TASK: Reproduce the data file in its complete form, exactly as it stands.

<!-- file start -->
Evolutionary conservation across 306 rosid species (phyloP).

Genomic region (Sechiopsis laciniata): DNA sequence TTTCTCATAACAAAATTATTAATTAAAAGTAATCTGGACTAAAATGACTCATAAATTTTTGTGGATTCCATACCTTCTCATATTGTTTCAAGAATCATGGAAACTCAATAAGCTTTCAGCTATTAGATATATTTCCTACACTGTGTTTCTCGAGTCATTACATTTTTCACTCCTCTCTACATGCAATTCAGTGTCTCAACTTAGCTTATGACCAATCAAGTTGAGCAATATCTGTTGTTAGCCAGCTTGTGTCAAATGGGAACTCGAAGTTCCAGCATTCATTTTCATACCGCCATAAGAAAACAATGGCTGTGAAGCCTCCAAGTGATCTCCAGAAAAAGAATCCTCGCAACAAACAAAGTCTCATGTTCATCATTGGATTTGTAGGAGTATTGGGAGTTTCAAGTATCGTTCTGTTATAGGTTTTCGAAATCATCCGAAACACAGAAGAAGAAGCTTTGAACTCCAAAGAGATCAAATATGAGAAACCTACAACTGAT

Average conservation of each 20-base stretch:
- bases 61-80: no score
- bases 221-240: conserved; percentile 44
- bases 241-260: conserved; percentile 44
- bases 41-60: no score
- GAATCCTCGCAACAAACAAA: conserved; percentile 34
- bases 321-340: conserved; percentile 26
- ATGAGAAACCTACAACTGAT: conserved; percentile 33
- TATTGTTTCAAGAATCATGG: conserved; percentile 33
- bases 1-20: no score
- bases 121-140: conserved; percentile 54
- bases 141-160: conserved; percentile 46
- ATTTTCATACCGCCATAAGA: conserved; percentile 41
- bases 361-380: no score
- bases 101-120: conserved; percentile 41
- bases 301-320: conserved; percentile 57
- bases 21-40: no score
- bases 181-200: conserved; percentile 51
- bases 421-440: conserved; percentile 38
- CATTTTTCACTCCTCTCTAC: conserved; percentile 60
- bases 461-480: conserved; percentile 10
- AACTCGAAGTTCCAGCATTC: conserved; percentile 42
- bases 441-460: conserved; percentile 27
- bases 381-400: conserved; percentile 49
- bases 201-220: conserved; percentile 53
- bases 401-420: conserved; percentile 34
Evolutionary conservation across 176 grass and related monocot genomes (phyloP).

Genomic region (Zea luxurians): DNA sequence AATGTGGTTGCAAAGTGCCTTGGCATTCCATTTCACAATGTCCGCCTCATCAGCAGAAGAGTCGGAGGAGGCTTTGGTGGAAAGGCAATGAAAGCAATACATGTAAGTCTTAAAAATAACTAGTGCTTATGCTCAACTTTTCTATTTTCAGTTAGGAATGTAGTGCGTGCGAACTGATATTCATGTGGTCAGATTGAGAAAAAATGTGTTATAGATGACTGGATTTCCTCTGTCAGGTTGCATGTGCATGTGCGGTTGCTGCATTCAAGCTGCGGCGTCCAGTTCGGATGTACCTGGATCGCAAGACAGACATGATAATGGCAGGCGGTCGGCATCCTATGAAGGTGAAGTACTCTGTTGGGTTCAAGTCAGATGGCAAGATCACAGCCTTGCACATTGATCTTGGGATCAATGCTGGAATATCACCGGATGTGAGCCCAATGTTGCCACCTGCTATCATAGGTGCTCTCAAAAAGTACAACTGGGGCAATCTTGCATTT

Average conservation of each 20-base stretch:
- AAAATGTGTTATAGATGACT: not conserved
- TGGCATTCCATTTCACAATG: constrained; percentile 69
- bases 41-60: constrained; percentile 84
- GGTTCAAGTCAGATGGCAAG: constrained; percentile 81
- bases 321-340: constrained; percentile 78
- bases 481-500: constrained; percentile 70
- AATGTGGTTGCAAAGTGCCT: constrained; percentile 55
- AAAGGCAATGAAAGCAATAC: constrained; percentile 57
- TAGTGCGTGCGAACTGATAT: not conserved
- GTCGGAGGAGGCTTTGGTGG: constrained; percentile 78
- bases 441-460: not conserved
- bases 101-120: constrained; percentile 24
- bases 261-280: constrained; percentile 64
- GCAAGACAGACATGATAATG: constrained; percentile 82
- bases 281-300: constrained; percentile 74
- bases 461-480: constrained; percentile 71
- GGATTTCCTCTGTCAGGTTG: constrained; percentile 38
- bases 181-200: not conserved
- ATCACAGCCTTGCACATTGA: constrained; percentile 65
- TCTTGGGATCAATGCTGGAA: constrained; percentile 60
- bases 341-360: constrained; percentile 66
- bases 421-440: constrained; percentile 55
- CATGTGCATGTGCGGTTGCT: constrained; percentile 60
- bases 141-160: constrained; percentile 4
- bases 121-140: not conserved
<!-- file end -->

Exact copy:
Evolutionary conservation across 306 rosid species (phyloP).

Genomic region (Sechiopsis laciniata): DNA sequence TTTCTCATAACAAAATTATTAATTAAAAGTAATCTGGACTAAAATGACTCATAAATTTTTGTGGATTCCATACCTTCTCATATTGTTTCAAGAATCATGGAAACTCAATAAGCTTTCAGCTATTAGATATATTTCCTACACTGTGTTTCTCGAGTCATTACATTTTTCACTCCTCTCTACATGCAATTCAGTGTCTCAACTTAGCTTATGACCAATCAAGTTGAGCAATATCTGTTGTTAGCCAGCTTGTGTCAAATGGGAACTCGAAGTTCCAGCATTCATTTTCATACCGCCATAAGAAAACAATGGCTGTGAAGCCTCCAAGTGATCTCCAGAAAAAGAATCCTCGCAACAAACAAAGTCTCATGTTCATCATTGGATTTGTAGGAGTATTGGGAGTTTCAAGTATCGTTCTGTTATAGGTTTTCGAAATCATCCGAAACACAGAAGAAGAAGCTTTGAACTCCAAAGAGATCAAATATGAGAAACCTACAACTGAT

Average conservation of each 20-base stretch:
- bases 61-80: no score
- bases 221-240: conserved; percentile 44
- bases 241-260: conserved; percentile 44
- bases 41-60: no score
- GAATCCTCGCAACAAACAAA: conserved; percentile 34
- bases 321-340: conserved; percentile 26
- ATGAGAAACCTACAACTGAT: conserved; percentile 33
- TATTGTTTCAAGAATCATGG: conserved; percentile 33
- bases 1-20: no score
- bases 121-140: conserved; percentile 54
- bases 141-160: conserved; percentile 46
- ATTTTCATACCGCCATAAGA: conserved; percentile 41
- bases 361-380: no score
- bases 101-120: conserved; percentile 41
- bases 301-320: conserved; percentile 57
- bases 21-40: no score
- bases 181-200: conserved; percentile 51
- bases 421-440: conserved; percentile 38
- CATTTTTCACTCCTCTCTAC: conserved; percentile 60
- bases 461-480: conserved; percentile 10
- AACTCGAAGTTCCAGCATTC: conserved; percentile 42
- bases 441-460: conserved; percentile 27
- bases 381-400: conserved; percentile 49
- bases 201-220: conserved; percentile 53
- bases 401-420: conserved; percentile 34
Evolutionary conservation across 176 grass and related monocot genomes (phyloP).

Genomic region (Zea luxurians): DNA sequence AATGTGGTTGCAAAGTGCCTTGGCATTCCATTTCACAATGTCCGCCTCATCAGCAGAAGAGTCGGAGGAGGCTTTGGTGGAAAGGCAATGAAAGCAATACATGTAAGTCTTAAAAATAACTAGTGCTTATGCTCAACTTTTCTATTTTCAGTTAGGAATGTAGTGCGTGCGAACTGATATTCATGTGGTCAGATTGAGAAAAAATGTGTTATAGATGACTGGATTTCCTCTGTCAGGTTGCATGTGCATGTGCGGTTGCTGCATTCAAGCTGCGGCGTCCAGTTCGGATGTACCTGGATCGCAAGACAGACATGATAATGGCAGGCGGTCGGCATCCTATGAAGGTGAAGTACTCTGTTGGGTTCAAGTCAGATGGCAAGATCACAGCCTTGCACATTGATCTTGGGATCAATGCTGGAATATCACCGGATGTGAGCCCAATGTTGCCACCTGCTATCATAGGTGCTCTCAAAAAGTACAACTGGGGCAATCTTGCATTT

Average conservation of each 20-base stretch:
- AAAATGTGTTATAGATGACT: not conserved
- TGGCATTCCATTTCACAATG: constrained; percentile 69
- bases 41-60: constrained; percentile 84
- GGTTCAAGTCAGATGGCAAG: constrained; percentile 81
- bases 321-340: constrained; percentile 78
- bases 481-500: constrained; percentile 70
- AATGTGGTTGCAAAGTGCCT: constrained; percentile 55
- AAAGGCAATGAAAGCAATAC: constrained; percentile 57
- TAGTGCGTGCGAACTGATAT: not conserved
- GTCGGAGGAGGCTTTGGTGG: constrained; percentile 78
- bases 441-460: not conserved
- bases 101-120: constrained; percentile 24
- bases 261-280: constrained; percentile 64
- GCAAGACAGACATGATAATG: constrained; percentile 82
- bases 281-300: constrained; percentile 74
- bases 461-480: constrained; percentile 71
- GGATTTCCTCTGTCAGGTTG: constrained; percentile 38
- bases 181-200: not conserved
- ATCACAGCCTTGCACATTGA: constrained; percentile 65
- TCTTGGGATCAATGCTGGAA: constrained; percentile 60
- bases 341-360: constrained; percentile 66
- bases 421-440: constrained; percentile 55
- CATGTGCATGTGCGGTTGCT: constrained; percentile 60
- bases 141-160: constrained; percentile 4
- bases 121-140: not conserved